12th Circuit Drug Court receives grant to treat co-occurring substance abuse and mental health disorders
The 12th Circuit Adult Drug Court recently was awarded a federal grant which will total nearly $900,000 over a three year period.
The Drug Court will receive $299,407 a year to enhance drug treatment accessibility for people with co-occurring substance abuse and mental health disorders.
The funding is through a grant from the U.S. Department of Health and Human Services Substance Abuse and Mental Health Services Administration, (SAMHSA). The grant began Oct. 1 and will run through September 2012.
With funding from the grant, “we will be able to provide our participants a wider range of treatment, which hopefully will enhance their success,” said Circuit Judge Bob Helfrich, who presides over the 12th Circuit Adult Drug/DUI Court in Forrest and Perry counties.
Treatment is an essential part of the Drug Court program. Participants in the 12th Circuit Drug Court may start the program with three to six months of in-patient treatment. Out-patient treatment may also be utilized.
The Drug Court has about 230 people enrolled. Judge Helfrich said he doesn’t expect the numbers of participants to increase substantially, but the program will continue to grow.
“We don’t have a cap. If somebody needs it, we will bring them into the program,” he said.
About 80 percent of Drug Court participants are classified as dually-diagnosed, said Drug Court Coordinator Lucy Bates Davenport.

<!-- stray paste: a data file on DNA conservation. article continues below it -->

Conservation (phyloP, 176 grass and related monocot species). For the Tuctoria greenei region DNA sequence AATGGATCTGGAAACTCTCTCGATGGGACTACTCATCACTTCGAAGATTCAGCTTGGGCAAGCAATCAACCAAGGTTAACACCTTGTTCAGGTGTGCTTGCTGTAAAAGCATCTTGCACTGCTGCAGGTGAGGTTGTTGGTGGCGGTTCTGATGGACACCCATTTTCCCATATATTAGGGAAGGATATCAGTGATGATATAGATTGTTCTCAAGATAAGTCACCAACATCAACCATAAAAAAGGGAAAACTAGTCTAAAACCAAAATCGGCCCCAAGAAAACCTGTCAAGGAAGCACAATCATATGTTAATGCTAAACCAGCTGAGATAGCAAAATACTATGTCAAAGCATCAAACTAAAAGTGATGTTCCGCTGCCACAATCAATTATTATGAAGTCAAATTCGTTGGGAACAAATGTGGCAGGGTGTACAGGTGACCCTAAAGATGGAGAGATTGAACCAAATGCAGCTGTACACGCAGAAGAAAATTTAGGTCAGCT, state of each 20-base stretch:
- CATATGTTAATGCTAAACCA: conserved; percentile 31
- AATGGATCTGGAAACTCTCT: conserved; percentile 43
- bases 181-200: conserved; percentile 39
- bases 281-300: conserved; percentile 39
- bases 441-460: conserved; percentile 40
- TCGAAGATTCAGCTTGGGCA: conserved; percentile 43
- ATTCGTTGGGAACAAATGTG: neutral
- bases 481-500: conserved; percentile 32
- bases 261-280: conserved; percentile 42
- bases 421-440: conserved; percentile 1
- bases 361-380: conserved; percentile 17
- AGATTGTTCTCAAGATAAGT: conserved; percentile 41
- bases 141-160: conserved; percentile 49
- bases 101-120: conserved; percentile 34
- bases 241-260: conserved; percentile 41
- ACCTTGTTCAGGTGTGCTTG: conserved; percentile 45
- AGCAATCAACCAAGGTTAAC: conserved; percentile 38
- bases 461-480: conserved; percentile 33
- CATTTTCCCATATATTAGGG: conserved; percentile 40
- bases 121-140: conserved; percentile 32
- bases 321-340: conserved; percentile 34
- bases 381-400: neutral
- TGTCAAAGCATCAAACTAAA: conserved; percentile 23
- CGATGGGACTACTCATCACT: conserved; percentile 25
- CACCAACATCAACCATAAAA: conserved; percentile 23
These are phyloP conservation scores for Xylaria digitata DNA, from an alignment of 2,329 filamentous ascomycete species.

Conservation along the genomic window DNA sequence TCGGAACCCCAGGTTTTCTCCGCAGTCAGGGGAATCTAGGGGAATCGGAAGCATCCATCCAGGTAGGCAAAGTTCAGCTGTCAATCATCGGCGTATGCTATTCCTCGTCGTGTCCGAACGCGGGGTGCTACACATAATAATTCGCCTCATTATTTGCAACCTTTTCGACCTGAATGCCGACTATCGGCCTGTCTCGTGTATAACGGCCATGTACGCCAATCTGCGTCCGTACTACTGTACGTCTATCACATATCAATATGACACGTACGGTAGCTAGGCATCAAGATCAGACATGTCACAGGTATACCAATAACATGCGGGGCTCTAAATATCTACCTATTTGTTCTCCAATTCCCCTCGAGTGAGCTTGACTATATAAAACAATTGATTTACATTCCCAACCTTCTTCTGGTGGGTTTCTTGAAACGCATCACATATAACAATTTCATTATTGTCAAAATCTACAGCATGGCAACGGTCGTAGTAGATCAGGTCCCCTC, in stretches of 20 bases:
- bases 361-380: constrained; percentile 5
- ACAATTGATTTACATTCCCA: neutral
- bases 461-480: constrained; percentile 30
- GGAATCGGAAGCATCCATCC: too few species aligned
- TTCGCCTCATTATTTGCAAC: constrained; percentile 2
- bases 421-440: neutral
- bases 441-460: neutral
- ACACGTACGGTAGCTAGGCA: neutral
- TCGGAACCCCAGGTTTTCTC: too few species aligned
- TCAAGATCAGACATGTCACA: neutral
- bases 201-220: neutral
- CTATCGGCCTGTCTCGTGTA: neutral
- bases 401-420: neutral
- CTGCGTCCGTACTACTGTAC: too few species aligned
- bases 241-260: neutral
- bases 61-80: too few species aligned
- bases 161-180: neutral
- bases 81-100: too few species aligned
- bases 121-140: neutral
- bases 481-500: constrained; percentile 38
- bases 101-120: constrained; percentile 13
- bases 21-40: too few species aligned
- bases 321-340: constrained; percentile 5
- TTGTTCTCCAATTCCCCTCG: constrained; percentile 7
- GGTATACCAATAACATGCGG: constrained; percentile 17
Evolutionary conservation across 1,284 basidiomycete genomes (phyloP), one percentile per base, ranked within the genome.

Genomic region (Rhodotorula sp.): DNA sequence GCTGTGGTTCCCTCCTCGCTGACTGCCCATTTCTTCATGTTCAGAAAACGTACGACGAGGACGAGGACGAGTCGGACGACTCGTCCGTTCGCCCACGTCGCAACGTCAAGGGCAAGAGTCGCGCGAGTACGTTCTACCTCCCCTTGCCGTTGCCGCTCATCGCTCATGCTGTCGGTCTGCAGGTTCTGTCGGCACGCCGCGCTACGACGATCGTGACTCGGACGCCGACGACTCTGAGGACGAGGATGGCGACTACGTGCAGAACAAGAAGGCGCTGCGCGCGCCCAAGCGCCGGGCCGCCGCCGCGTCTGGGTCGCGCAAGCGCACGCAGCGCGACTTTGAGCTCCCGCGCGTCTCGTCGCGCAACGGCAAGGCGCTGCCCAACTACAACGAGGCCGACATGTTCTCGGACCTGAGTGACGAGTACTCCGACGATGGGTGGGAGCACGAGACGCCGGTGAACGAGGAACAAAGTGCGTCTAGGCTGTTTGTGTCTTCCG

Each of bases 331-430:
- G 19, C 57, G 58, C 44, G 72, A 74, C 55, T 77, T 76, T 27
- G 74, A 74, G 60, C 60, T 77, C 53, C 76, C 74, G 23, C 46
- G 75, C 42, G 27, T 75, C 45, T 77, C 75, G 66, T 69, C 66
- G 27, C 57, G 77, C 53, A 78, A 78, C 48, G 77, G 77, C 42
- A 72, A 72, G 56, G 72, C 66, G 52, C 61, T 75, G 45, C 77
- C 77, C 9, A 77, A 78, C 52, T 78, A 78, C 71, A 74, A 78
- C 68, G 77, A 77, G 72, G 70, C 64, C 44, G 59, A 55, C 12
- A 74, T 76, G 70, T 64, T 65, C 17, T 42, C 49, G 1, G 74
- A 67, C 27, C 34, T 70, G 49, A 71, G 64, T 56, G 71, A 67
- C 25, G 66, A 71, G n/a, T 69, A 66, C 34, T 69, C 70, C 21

SAMHSA's Treatment Improvement Protocol, Substance Abuse Treatment for Persons with Co-Occurring Disorders, said that people with co-occurring substance abuse and mental health disorders are “…individuals who have at least one psychiatric disorder as well as an alcohol or drug disorder. While these disorders may interact differently in any person (e.g., an episode of depression may trigger a relapse into alcohol abuse, or cocaine use may exacerbate schizophrenic symptoms) at least one disorder of each type can be diagnosed independently of the other.”
SAMHSA officials in a description of the grant said, “The goal will be for the dually diagnosed consumer to experience clinical integration.... Service providers holistically treat all contributing factors leading to the individual's substance abuse.”
Drug courts seek to rehabilitate drug-using offenders through drug treatment and intense supervision with drug testing and frequent court appearances.
Mississippi currently has 34 drug courts – 21 adult programs and 13 juvenile programs.